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Sadiq Khan warns 'I could lose' May mayoral election as he hints at 2036 Olympics bid for London
4 February 2024, 17:51 | Updated: 4 February 2024, 17:59
Mayor of London Sadiq Khan has warned that he could lose May's mayoral election to Susan Hall - as he hints that London will bid to host the 2036 Olympics if he wins a third term.
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Khan warned in an interview with the i: "The election in May is too close to call – with the Tory Government introducing new voter ID laws and a new voting system, it’s likely to be the closest contest we’ve ever seen."
He added: “I’m under no illusion, I could lose in May.”
Despite his underplaying of his own chances, Khan enjoys a healthy lead in the race according to the most-recent YouGov poll.
The survey conducted for Queen Mary University of London on 12-17 October, found Mr Khan a full 25 points ahead of Susan Hall, by 50% to 25%.
Green Zoe Garbett took 11% of the vote, while the Liberal Democrats’ Rob Blackie had 7.
Reform UK’s Howard Cox was 4%, with 3% for other candidates.
Sadiq Khan is the preferred candidate in both inner London and outer London - denting Hall's chances of winning using the "doughnut" strategy employed by Boris Johnson to win the mayoralty.
The strategy consisted of incentivising outer London to vote since those boroughs lean Conservative - and disincentivising Labour strongholds in the central boroughs to vote.
The wide-ranging interview saw Khan again hint heavily that he will bid for the 2036 Olympics if he wins May's election - suggesting that the event in London would be the "greenest ever" due to the reuse of 2012 Olympic venues in the capital.
He floated the idea as he mused on the possibility of London and Westminster being under Labour control could mean exciting times for capital residents.
Khan said: “The idea of being a London mayor with a Labour government is so exciting. The last eight years have been hard for a variety of reasons, Brexit, terror attacks, the pandemic, austerity, but I’ve had a Conservative government working against me.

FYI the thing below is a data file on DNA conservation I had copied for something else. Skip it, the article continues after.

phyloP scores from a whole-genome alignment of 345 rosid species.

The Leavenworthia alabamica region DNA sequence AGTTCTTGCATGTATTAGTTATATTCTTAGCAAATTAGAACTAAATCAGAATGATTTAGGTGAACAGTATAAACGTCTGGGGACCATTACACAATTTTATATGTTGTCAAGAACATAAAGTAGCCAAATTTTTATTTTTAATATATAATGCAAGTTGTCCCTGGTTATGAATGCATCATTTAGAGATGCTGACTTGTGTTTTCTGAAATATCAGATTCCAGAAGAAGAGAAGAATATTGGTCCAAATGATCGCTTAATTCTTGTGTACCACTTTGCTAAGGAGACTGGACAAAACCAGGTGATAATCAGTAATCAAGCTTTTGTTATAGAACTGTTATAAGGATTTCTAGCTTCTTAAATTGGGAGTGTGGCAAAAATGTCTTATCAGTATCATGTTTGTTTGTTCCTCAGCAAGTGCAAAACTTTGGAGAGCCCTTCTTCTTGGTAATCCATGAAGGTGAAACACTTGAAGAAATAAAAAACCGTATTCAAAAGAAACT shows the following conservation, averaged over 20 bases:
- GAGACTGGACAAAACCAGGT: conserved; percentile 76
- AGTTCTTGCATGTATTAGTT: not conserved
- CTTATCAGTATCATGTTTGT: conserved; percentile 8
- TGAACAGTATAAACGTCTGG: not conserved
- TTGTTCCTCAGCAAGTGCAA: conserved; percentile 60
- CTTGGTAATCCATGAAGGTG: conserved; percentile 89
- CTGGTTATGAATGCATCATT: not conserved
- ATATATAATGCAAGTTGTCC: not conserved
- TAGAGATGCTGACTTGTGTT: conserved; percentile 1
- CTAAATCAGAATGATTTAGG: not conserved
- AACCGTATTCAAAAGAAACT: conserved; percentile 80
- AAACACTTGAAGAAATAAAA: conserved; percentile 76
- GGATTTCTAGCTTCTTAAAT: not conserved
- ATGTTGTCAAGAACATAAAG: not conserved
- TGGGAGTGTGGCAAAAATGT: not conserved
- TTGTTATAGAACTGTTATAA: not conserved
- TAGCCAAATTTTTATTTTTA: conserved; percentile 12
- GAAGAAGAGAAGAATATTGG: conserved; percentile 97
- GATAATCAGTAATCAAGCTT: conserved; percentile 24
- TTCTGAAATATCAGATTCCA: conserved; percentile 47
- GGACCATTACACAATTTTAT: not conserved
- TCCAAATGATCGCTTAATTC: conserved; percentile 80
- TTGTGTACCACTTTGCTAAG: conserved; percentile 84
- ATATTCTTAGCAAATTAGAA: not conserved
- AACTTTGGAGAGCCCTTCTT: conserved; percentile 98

“Now a Labour government isn’t going to give me everything I want, they are not going to write a blank cheque by any means, but the idea that we are all trying to achieve the same thing is so exciting.
“In 24 years there has only been one four-year period with a Labour mayor and a Labour prime minister. In that one four-year term we got funding for Crossrail, we built 8,000 council homes in one year and we got the Olympics.
“Watch this space in terms of a Labour government and Labour mayor doing some exciting stuff. The prize is this – the greenest Olympics ever. Because everything is there, we wouldn’t have to spend billions because most of it is there.”
The warning comes despite Conservative London mayoral candidate Susan Hall failed to answer questions about bus fares, police salaries, and who owns a Thames bridge in need of repairs on LBC's Nick Ferrari at Breakfast.
Conservative Ms Hall, who hopes to replace Sadiq Khan as mayor of London in May, revealed the gaps in her knowledge of the capital in a phone-in in late January.
After Mr Khan announced fares on many Transport for London services would be frozen until March next year, Ms Hall declined to say if she would make changes if she became mayor.
Pressed on how much it costs to use the buses in London, Ms Hall said: "I don't use them. I use trains all the time... I use lots of trains to get around London."
After Nick told her that a bus fare is £1.75, Ms Hall said that was "why buses are good", although she added: "I don't know the profitability".
Ms Hall, who was the leader of the Conservatives in the London Assembly until last year, added: "I listened to you say they promised this and that and they don't know where the money's come from.
"I'm saying to you, there's lots of things I'd like to do. But it's it's impossible for me to say until I know what money there is."
Ms Hall has consistently pushed to reform the Metropolitan Police, and said she would invest £200 million in the force.
But she revealed on Monday that she doesn't know a London police officer's starting salary, which is nearly £37,000.
Asked by Nick how much an officer is paid when they are first hired, Ms Hall said: "I think they started about 30-something and it goes up from there".